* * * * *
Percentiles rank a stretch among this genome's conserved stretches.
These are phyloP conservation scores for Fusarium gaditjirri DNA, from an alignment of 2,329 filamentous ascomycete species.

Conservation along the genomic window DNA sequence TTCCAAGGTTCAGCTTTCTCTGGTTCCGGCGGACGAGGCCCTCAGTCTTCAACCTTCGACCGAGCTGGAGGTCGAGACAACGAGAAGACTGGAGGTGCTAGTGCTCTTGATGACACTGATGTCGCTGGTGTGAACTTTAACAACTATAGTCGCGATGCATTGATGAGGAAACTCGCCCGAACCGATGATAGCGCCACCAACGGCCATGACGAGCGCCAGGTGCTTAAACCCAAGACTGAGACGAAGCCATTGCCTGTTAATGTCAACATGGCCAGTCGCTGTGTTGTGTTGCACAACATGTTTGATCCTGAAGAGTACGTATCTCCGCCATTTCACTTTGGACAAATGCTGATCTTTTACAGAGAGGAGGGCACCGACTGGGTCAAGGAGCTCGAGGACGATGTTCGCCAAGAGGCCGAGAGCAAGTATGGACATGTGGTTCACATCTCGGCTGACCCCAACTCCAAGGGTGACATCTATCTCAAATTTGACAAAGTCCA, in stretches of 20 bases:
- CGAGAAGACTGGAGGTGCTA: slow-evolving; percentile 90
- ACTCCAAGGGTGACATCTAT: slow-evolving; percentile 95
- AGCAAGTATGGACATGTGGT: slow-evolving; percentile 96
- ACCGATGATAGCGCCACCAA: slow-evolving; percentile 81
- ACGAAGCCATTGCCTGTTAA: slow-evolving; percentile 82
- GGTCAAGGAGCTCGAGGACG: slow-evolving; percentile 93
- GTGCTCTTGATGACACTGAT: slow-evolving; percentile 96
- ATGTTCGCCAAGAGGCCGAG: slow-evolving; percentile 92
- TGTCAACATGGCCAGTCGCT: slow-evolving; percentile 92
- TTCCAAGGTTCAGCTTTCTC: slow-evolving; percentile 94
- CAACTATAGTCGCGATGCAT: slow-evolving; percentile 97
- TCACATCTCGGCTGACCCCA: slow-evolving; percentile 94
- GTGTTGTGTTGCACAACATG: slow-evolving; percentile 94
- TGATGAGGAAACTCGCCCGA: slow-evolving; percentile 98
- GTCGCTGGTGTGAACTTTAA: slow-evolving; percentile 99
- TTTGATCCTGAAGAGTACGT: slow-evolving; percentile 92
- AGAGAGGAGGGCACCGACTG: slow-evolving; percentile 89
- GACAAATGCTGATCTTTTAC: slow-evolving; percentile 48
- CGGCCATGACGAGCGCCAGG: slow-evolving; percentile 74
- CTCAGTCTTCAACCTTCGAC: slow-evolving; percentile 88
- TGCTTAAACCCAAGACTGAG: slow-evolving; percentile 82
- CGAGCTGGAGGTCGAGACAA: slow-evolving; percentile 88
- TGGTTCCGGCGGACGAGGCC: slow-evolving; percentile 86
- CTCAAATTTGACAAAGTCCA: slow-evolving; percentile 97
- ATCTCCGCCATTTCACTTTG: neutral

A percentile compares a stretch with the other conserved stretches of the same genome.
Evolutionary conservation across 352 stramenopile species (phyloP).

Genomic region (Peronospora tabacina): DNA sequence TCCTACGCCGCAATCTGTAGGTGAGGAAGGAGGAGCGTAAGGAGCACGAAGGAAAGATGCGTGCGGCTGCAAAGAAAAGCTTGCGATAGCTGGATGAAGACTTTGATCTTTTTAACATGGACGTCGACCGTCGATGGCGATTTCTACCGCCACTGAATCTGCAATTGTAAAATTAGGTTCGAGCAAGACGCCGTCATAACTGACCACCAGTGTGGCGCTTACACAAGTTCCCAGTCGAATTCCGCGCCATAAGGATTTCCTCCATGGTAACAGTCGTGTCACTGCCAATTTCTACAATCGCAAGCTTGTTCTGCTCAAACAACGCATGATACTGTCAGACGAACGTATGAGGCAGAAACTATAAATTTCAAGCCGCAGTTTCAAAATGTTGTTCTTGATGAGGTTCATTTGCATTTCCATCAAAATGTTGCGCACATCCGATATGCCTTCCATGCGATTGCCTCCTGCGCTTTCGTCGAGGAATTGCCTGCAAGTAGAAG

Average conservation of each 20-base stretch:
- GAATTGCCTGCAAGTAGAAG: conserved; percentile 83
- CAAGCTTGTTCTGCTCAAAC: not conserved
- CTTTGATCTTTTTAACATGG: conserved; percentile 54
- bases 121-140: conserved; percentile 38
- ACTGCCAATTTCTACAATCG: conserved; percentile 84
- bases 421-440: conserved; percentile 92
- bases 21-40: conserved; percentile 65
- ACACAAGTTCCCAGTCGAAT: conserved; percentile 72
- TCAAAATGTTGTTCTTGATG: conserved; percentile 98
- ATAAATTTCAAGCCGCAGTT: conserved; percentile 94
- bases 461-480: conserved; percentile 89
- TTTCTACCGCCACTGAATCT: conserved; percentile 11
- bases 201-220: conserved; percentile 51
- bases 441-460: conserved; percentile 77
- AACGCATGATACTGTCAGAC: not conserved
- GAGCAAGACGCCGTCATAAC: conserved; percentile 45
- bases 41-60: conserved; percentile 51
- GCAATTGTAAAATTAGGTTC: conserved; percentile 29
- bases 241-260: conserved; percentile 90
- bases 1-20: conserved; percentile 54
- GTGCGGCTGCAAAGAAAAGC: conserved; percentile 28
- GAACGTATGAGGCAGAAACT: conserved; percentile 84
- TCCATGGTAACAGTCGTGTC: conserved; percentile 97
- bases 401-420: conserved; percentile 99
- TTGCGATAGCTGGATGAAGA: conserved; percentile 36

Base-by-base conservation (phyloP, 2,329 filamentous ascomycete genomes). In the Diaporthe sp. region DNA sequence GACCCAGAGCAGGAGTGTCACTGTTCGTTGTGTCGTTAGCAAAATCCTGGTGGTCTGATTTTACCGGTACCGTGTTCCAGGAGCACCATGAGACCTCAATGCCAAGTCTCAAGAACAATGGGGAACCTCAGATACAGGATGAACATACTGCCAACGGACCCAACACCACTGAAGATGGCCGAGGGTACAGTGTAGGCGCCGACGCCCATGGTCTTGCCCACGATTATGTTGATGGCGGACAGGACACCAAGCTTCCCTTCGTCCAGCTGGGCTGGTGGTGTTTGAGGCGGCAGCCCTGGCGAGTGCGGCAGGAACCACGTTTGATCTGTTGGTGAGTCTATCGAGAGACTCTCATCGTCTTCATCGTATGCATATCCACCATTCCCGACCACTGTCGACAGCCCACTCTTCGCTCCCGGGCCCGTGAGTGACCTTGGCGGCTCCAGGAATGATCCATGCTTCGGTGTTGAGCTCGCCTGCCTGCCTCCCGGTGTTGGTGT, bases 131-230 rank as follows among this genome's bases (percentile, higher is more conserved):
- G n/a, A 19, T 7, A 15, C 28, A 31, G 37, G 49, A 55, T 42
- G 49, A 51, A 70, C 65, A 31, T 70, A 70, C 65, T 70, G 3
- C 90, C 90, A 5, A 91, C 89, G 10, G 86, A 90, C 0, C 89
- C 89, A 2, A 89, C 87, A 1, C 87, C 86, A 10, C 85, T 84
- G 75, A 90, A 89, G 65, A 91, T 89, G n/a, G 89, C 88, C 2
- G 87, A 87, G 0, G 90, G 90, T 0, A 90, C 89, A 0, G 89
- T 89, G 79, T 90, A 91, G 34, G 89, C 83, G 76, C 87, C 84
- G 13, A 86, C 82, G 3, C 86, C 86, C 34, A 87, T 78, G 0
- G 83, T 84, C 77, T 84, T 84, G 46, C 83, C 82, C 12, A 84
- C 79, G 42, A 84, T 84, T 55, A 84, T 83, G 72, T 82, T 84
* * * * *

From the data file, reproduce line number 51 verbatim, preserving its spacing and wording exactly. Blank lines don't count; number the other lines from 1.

- bases 241-260: conserved; percentile 90